Okuma Shigenobu, 1840-1900

大熊重信
Prime Minister in 1898 and from 1914-1916.
Cabinet list Okuma Shigenobu cabinet 1
Cabinet list Okuma Shigenobu cabinet 2
Total Tenure as Prime Minister: 1,040 days.
Born in Saga (Hizen feudal domain)

Okuma Shigenobu (Count), 1838-1922, was born in Saga (feudal domain Hizen). He was an early supporter of the anti-Tokugawa movement and entered the Meiji government as one of the few representatives not from the dominating Satsuma and Choshu domains. Okuma's first appointment in government was in 1868, just after the Meiji Restoration, as a diplomatic and commercial official in Nagasaki. His financial expertise and his friendship with the restoration leader Inoue Kaoru led to his initial appointments in the central government in Tokyo as san'yo (junior councillor) in 1868 and later as sangi (councillor).
Following his appointment as minister of finance in 1873, Okuma directed his attention to unifying the currency system, establishing a national mint, and creating a ministry of industry. He wielded considerable political power as the head of the finance ministry. However, unlike his rivals from Satsuma and Choshu, Okuma lacked a domainal base of political support and had to seek other alliances.
A series of political blunders confirmed Okuma's outsider status in the Satsuma-Choshu oligarchy. In 1881 he presented a memorial for the speedy drafting of a constitution on the British model, a plan at variance with the views of other councillors. Finally Okuma made public the proposal of a Satsuma councillor that government assets in Hokkaido be sold to a consortium of businessmen headed by former officials from Satsuma and Choshu. In August 1881 senior councillors demanded Okuma's removal from office. He resigned in October and, soon after, a dozen of his followers resigned or were dismissed. Okuma remained politically active, however, and in 1882 formed Japan's second major political party, the Rikken Kaishinto (Constitutional Reform Party). He founded Tokyo Semmon Gakko the same year, which is today known as Waseda University.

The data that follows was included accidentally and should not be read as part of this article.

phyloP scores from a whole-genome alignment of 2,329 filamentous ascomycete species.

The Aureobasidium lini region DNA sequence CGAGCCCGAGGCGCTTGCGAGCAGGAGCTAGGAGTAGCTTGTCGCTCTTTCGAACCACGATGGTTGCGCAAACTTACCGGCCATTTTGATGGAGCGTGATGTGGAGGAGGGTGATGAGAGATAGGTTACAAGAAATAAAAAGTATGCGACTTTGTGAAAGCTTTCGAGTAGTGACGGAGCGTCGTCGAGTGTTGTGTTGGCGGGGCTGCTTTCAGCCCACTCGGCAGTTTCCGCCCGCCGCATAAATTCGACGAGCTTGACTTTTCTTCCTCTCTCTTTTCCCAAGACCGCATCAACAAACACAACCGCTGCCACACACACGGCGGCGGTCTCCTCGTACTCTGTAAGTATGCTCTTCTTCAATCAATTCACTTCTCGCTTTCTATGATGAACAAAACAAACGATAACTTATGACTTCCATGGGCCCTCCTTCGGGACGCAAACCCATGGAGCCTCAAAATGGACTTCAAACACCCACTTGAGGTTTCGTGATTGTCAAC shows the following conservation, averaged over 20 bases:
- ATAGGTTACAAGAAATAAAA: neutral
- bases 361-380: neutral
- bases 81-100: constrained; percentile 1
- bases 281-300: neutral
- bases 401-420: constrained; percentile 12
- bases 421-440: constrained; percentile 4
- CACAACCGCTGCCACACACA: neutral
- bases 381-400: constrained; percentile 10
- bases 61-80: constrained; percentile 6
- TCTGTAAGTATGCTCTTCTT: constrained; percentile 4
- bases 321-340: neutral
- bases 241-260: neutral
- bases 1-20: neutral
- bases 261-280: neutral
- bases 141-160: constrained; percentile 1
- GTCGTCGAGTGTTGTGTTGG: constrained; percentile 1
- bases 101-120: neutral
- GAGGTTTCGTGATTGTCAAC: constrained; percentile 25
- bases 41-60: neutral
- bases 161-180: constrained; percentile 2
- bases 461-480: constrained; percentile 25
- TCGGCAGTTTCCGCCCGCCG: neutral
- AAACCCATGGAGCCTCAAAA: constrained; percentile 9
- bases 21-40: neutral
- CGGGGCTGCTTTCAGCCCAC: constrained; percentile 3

Okuma returned to political office in 1888 as foreign minister and reopened negotiations with the Western powers in an attempt to revise the Unequal Treaties. The treaty he drafted was conciliatory toward the Western powers and brought a strong negative response from the Japanese public. In 1889 Okuma was seriously injured in an assassination attempt by a member of the ultranationalist Gen'yosha (Dark Ocean Society), which cost him a leg.
In 1896 Okuma returned to politics, reorganizing the Kaishinto into a new party, the Shimpoto (Progressive Party). That same year he served again as foreign minister, and in 1897 he also took the post of minister of agriculture and commerce. In 1898 he merged the Shimpoto with Itagaki Taisuke's Jiyuto to form the Kenseito (Constitutional Party). A few days later Okuma and Itagaki were ordered to form a party cabinet, the first in Japan. Itagaki was appointed home minister, while Okuma served concurrently as foreign minister and prime minister. Internal dissension led to the dissolution of the cabinet within four months.
In 1900 Okuma became head of the Kensei Honto, a splinter group of the Kenseito. He resigned in 1907 to become president of Waseda University and withdrew from public affairs. It was called upon him again in 1914, when he was appointed Prime Minister for a second time. His cabinet was notable for presenting the infamous Twenty-One Demands to China. In 1916 he resigned as prime minister and retired from politics. During his last years, he authored the book "The harmony of Eastern and Western Civilizations" (Tozai bunmei no chowa).


Bronze Statue of Okuma Shigenobu in Waseda University, Tokyo